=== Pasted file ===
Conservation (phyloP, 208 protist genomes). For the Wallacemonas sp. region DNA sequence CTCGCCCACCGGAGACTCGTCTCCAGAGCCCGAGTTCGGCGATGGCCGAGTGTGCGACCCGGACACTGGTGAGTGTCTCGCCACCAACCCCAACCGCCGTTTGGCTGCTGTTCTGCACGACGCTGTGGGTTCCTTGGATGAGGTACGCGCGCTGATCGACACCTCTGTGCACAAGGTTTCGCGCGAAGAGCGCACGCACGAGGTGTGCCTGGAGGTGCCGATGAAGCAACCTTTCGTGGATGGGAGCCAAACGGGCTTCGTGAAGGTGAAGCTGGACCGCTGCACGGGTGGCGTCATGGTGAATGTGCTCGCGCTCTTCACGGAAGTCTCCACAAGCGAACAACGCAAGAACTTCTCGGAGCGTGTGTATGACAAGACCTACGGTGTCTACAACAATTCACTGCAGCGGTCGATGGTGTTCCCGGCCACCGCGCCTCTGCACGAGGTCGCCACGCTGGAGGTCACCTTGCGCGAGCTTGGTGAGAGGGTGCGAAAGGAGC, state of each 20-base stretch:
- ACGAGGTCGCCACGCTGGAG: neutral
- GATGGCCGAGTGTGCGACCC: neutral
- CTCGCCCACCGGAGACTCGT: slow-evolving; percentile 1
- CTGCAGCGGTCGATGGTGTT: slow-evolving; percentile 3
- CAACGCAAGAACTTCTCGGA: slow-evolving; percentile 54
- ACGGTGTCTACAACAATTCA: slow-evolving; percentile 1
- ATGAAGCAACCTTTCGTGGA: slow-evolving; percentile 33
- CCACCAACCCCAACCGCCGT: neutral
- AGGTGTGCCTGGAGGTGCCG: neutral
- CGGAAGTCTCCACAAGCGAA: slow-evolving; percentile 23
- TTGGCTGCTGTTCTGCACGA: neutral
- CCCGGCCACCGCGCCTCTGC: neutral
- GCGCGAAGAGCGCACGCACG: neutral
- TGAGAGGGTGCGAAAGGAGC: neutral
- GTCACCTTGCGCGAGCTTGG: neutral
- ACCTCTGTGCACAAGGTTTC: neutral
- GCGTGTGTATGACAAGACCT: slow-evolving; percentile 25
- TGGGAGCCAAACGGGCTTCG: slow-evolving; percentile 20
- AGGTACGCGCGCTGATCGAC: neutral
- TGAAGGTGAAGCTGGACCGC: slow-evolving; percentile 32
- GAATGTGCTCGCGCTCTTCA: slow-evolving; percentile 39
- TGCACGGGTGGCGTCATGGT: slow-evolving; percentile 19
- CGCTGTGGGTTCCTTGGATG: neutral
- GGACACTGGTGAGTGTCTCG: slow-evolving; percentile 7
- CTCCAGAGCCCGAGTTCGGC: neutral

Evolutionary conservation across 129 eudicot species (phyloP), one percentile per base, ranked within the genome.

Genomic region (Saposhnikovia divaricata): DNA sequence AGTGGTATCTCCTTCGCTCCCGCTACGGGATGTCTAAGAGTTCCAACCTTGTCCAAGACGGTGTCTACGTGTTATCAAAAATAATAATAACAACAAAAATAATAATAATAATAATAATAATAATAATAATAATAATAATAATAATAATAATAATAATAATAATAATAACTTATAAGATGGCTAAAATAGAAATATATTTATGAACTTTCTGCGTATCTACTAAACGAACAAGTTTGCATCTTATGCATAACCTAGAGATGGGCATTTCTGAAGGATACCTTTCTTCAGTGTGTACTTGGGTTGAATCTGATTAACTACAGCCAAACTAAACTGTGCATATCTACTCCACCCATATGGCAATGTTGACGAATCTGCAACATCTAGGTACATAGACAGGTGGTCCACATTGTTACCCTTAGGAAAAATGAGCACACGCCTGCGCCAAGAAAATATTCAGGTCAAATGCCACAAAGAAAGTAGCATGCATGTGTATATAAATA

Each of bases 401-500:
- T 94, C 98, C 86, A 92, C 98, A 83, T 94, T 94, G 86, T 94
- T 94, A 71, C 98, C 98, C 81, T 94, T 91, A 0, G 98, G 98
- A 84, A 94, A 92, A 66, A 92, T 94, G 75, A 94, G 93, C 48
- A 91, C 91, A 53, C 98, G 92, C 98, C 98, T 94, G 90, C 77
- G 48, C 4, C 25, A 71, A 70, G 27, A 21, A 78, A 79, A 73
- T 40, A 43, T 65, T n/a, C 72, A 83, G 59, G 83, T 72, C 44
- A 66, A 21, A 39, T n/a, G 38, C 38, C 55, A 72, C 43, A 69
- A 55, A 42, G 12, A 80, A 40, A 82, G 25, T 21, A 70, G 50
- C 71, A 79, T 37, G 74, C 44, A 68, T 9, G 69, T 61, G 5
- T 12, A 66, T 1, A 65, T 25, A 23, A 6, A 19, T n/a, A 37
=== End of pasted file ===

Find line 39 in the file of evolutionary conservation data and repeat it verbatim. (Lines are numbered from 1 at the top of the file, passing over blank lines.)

- T 12, A 66, T 1, A 65, T 25, A 23, A 6, A 19, T n/a, A 37